“Our hotel has developed a series of day packages, allowing travellers to use the facilities of our hotel, taking away the frustration of waiting and instead providing a pleasant and relaxing end to their stay in the Maldives.”
They have a ‘Day Use Room Package’ from $165 and a ‘Facilities Use Package’ at $75.
The iconic Sports Illustrated Swimsuit Edition, nearly as renowned for its spectacular locations background as it is for its bathing beauty subjects in the fore, has set its shoot in the Maldives. In particular, the resorts of Anantara and Naladhu had the please of hosting the crew from SI Swimsuit 2010. The venue ties into a bit of an eco-theme. I’m not sure the models can speak very authoritatively on climate change, but they are certainly role models for consuming less…clothing.
With all of the discussion in the past few posts of what the Maldives and resorts are doing for conversation and the environment, it turns out that ecologically-minded guests visiting Kandooma can turn their activism into a holiday activity.
Always wanted resorts to put up a board where people could plot their snorkelling sittings of the day and week. Kandooma has something heading in that direction with a ‘Marine Biologist Update’ which at least shares the latest aquatic goings on literally (or should I say ‘litorally’) ‘around’ the island (sorry – bad pun day).
The highlight of this update for me is their ‘Reefscaping’ project which allows guests to sponsor a ‘Reefscaping’ structure.
“The Reefscapers initiative is a synergy between the tourism industry, reef science and the local community around coral propagation projects. Coral propagation is a promising research field in the present global warming context, even though heavily debated as a possible solution, when compared to the surface of the coral reef threatened by climate change. With this in mind, Reefscapers developed in the Maldives, a new versatile technique, using light weight modules, to mitigate the adverse direct impacts to corals during tourism development. The success encountered when mitigating adverse impacts from infrastructure development has led to the continuation and development of the project using second and third generation fragments, with eventually 2000 m2 of reef created. So far, applications are mostly targeted towards aesthetic and recreation, but the technique also seems promising for erosion control and island protection. Recognizing the potential of the technique, the Maldivian government has decided to encourage the initiative by providing an island in order to carry out larger scale experiments.”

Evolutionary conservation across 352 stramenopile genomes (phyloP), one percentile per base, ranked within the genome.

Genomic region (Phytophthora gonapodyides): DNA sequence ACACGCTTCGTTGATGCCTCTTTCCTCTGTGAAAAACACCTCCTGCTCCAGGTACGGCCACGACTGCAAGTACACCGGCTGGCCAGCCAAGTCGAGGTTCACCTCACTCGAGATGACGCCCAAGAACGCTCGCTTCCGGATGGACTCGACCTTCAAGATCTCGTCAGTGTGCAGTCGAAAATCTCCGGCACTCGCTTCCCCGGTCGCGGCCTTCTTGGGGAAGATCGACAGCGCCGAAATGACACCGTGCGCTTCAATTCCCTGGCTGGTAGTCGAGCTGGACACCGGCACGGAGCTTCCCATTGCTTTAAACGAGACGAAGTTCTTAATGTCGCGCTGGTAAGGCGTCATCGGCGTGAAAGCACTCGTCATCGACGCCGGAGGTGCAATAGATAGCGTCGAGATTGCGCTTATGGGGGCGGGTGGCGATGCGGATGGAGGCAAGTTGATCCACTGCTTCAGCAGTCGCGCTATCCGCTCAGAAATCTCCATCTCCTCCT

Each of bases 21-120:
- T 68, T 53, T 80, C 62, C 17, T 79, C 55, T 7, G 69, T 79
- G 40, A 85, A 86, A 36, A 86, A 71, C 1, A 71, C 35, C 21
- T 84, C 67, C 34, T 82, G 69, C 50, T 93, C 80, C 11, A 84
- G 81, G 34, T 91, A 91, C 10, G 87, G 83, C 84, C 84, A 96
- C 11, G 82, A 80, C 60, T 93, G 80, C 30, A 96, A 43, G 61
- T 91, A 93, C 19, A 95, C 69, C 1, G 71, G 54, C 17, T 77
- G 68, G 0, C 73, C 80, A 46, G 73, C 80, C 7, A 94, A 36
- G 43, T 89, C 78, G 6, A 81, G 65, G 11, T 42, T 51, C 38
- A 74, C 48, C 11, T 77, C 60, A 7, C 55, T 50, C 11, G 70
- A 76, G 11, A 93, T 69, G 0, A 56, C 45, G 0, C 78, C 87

(Pictures above from Crystal’s blog of her experience)
I’ve been running a series of posts of the range of eco-friendly approaches various Maldive resorts are taking as the Maldives asserts itself as the most carbon progression nation on the planet. It’s not just about using the planet’s resources wisely, which many carbon reduction and intelligent design approaches have concentrated on, but it can also be about restoring, renewing and replenishing the environment.
Banyan Tree Vabbinfaru received the EC3 Global annual ‘Seed Award’ for its efforts to restore the reefs around the island during and after the construction. The EC3 site includes a great video on the various efforts undertaken.
“Banyan Tree’s in-house Marine Lab at Banyan Tree Vabbinfaru celebrated its fifth anniversary in January 2009, making it the longest running resort-based marine research facility in the Maldives. In the past five years, the Banyan Tree Maldives Marine Lab has been involved in major projects such as tsunami recovery efforts, working with endangered and threatened marine species, planting coral gardens, mentoring at-risk children, and sharing sustainable livelihood methods with local communities. The successes of the Banyan Tree Maldives Marine Lab have shown that private resorts can enable stewardship and understanding of their own reefs, as well as that of the whole Maldives archipelago, protecting against phenomena such as beach erosion and coral bleaching due to climate change.”
As I talked about in my last post, the drive from carbon reduction is no where more intense than in the Maldives. One of the better pieces that I’ve read about the issue was the Sunday Times article ‘Trouble in Paradise’.
While Alila Villas Hadahaa has set the bar for the villas that make up the resort, carbon footprint obviously extends to the whole infrastructure. Right now, one of the leaders in driving reductions is Soneva Fushi which has set its plan to become the first ‘carbon free’ resort. The blog on ‘Maldive Resort Workers’ reports…
“The resort is already bragging about the achievements so far and points out to the cooling system for their guest rooms which uses chilled sea water drawn out from deep sea below 300m. The deep water cooling system (a 1st in Maldives) is expected once finished to replace all electrical Air conditioning units and reduce 20% of the total power demand of the island. They also claim this type of air conditioning on the island alone would save $200,000 and stop a 700k tons of carbon emission.”